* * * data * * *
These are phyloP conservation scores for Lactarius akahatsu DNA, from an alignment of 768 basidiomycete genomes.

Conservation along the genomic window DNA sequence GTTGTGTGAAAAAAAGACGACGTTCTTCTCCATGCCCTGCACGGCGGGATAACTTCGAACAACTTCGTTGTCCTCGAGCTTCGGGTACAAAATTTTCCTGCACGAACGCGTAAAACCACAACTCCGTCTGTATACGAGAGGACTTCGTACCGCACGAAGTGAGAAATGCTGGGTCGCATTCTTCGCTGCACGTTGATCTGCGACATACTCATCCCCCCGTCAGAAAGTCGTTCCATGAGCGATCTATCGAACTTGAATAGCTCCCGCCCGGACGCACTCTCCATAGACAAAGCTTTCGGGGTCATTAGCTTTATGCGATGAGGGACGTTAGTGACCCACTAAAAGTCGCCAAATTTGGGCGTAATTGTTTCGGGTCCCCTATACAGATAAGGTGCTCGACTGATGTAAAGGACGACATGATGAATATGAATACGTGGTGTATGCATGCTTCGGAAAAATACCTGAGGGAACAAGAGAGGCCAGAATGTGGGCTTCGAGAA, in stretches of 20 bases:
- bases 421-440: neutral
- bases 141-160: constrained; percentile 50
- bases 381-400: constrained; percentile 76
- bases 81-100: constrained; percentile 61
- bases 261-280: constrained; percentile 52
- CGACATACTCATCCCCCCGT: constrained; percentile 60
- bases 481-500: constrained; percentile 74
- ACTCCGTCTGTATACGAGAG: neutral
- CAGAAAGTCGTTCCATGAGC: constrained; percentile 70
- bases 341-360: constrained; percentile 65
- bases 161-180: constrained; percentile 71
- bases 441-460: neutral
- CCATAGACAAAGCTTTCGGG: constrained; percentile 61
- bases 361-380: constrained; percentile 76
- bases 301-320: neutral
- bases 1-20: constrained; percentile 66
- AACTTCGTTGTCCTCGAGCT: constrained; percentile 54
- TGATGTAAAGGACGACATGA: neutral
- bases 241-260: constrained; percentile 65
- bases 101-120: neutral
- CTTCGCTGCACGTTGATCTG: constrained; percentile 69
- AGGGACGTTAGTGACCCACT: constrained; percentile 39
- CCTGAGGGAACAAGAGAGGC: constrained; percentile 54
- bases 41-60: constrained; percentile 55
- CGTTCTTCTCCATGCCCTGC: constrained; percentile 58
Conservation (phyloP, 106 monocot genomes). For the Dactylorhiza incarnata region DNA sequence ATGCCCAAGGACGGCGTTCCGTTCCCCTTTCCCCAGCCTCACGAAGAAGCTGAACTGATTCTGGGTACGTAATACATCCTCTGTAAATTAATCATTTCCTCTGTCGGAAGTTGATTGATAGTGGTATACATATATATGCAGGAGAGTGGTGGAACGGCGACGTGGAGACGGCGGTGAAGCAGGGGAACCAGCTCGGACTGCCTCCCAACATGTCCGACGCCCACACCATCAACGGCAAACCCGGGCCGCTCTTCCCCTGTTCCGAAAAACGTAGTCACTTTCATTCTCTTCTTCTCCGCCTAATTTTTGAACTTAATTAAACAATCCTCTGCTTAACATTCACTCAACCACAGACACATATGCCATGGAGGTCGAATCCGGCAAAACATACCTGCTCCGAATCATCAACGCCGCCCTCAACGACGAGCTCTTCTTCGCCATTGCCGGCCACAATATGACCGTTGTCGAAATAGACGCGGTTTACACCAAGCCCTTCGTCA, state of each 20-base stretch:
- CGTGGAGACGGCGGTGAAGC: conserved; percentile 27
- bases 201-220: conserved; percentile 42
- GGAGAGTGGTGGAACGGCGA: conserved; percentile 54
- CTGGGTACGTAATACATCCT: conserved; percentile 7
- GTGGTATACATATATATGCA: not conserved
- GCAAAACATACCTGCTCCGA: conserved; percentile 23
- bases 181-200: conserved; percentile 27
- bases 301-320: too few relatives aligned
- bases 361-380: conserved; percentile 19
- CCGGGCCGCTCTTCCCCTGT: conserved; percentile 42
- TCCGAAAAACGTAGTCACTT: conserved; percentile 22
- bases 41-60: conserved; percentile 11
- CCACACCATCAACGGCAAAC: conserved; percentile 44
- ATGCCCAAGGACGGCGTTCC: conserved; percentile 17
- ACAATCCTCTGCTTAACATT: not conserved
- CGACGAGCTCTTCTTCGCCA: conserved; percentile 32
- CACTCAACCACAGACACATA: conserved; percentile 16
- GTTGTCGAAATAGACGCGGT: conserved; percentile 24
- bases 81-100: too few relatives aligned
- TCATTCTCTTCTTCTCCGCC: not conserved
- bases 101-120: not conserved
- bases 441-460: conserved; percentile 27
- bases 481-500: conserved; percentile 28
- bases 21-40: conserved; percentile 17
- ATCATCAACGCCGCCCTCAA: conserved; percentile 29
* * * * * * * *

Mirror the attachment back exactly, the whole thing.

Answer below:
These are phyloP conservation scores for Lactarius akahatsu DNA, from an alignment of 768 basidiomycete genomes.

Conservation along the genomic window DNA sequence GTTGTGTGAAAAAAAGACGACGTTCTTCTCCATGCCCTGCACGGCGGGATAACTTCGAACAACTTCGTTGTCCTCGAGCTTCGGGTACAAAATTTTCCTGCACGAACGCGTAAAACCACAACTCCGTCTGTATACGAGAGGACTTCGTACCGCACGAAGTGAGAAATGCTGGGTCGCATTCTTCGCTGCACGTTGATCTGCGACATACTCATCCCCCCGTCAGAAAGTCGTTCCATGAGCGATCTATCGAACTTGAATAGCTCCCGCCCGGACGCACTCTCCATAGACAAAGCTTTCGGGGTCATTAGCTTTATGCGATGAGGGACGTTAGTGACCCACTAAAAGTCGCCAAATTTGGGCGTAATTGTTTCGGGTCCCCTATACAGATAAGGTGCTCGACTGATGTAAAGGACGACATGATGAATATGAATACGTGGTGTATGCATGCTTCGGAAAAATACCTGAGGGAACAAGAGAGGCCAGAATGTGGGCTTCGAGAA, in stretches of 20 bases:
- bases 421-440: neutral
- bases 141-160: constrained; percentile 50
- bases 381-400: constrained; percentile 76
- bases 81-100: constrained; percentile 61
- bases 261-280: constrained; percentile 52
- CGACATACTCATCCCCCCGT: constrained; percentile 60
- bases 481-500: constrained; percentile 74
- ACTCCGTCTGTATACGAGAG: neutral
- CAGAAAGTCGTTCCATGAGC: constrained; percentile 70
- bases 341-360: constrained; percentile 65
- bases 161-180: constrained; percentile 71
- bases 441-460: neutral
- CCATAGACAAAGCTTTCGGG: constrained; percentile 61
- bases 361-380: constrained; percentile 76
- bases 301-320: neutral
- bases 1-20: constrained; percentile 66
- AACTTCGTTGTCCTCGAGCT: constrained; percentile 54
- TGATGTAAAGGACGACATGA: neutral
- bases 241-260: constrained; percentile 65
- bases 101-120: neutral
- CTTCGCTGCACGTTGATCTG: constrained; percentile 69
- AGGGACGTTAGTGACCCACT: constrained; percentile 39
- CCTGAGGGAACAAGAGAGGC: constrained; percentile 54
- bases 41-60: constrained; percentile 55
- CGTTCTTCTCCATGCCCTGC: constrained; percentile 58
Conservation (phyloP, 106 monocot genomes). For the Dactylorhiza incarnata region DNA sequence ATGCCCAAGGACGGCGTTCCGTTCCCCTTTCCCCAGCCTCACGAAGAAGCTGAACTGATTCTGGGTACGTAATACATCCTCTGTAAATTAATCATTTCCTCTGTCGGAAGTTGATTGATAGTGGTATACATATATATGCAGGAGAGTGGTGGAACGGCGACGTGGAGACGGCGGTGAAGCAGGGGAACCAGCTCGGACTGCCTCCCAACATGTCCGACGCCCACACCATCAACGGCAAACCCGGGCCGCTCTTCCCCTGTTCCGAAAAACGTAGTCACTTTCATTCTCTTCTTCTCCGCCTAATTTTTGAACTTAATTAAACAATCCTCTGCTTAACATTCACTCAACCACAGACACATATGCCATGGAGGTCGAATCCGGCAAAACATACCTGCTCCGAATCATCAACGCCGCCCTCAACGACGAGCTCTTCTTCGCCATTGCCGGCCACAATATGACCGTTGTCGAAATAGACGCGGTTTACACCAAGCCCTTCGTCA, state of each 20-base stretch:
- CGTGGAGACGGCGGTGAAGC: conserved; percentile 27
- bases 201-220: conserved; percentile 42
- GGAGAGTGGTGGAACGGCGA: conserved; percentile 54
- CTGGGTACGTAATACATCCT: conserved; percentile 7
- GTGGTATACATATATATGCA: not conserved
- GCAAAACATACCTGCTCCGA: conserved; percentile 23
- bases 181-200: conserved; percentile 27
- bases 301-320: too few relatives aligned
- bases 361-380: conserved; percentile 19
- CCGGGCCGCTCTTCCCCTGT: conserved; percentile 42
- TCCGAAAAACGTAGTCACTT: conserved; percentile 22
- bases 41-60: conserved; percentile 11
- CCACACCATCAACGGCAAAC: conserved; percentile 44
- ATGCCCAAGGACGGCGTTCC: conserved; percentile 17
- ACAATCCTCTGCTTAACATT: not conserved
- CGACGAGCTCTTCTTCGCCA: conserved; percentile 32
- CACTCAACCACAGACACATA: conserved; percentile 16
- GTTGTCGAAATAGACGCGGT: conserved; percentile 24
- bases 81-100: too few relatives aligned
- TCATTCTCTTCTTCTCCGCC: not conserved
- bases 101-120: not conserved
- bases 441-460: conserved; percentile 27
- bases 481-500: conserved; percentile 28
- bases 21-40: conserved; percentile 17
- ATCATCAACGCCGCCCTCAA: conserved; percentile 29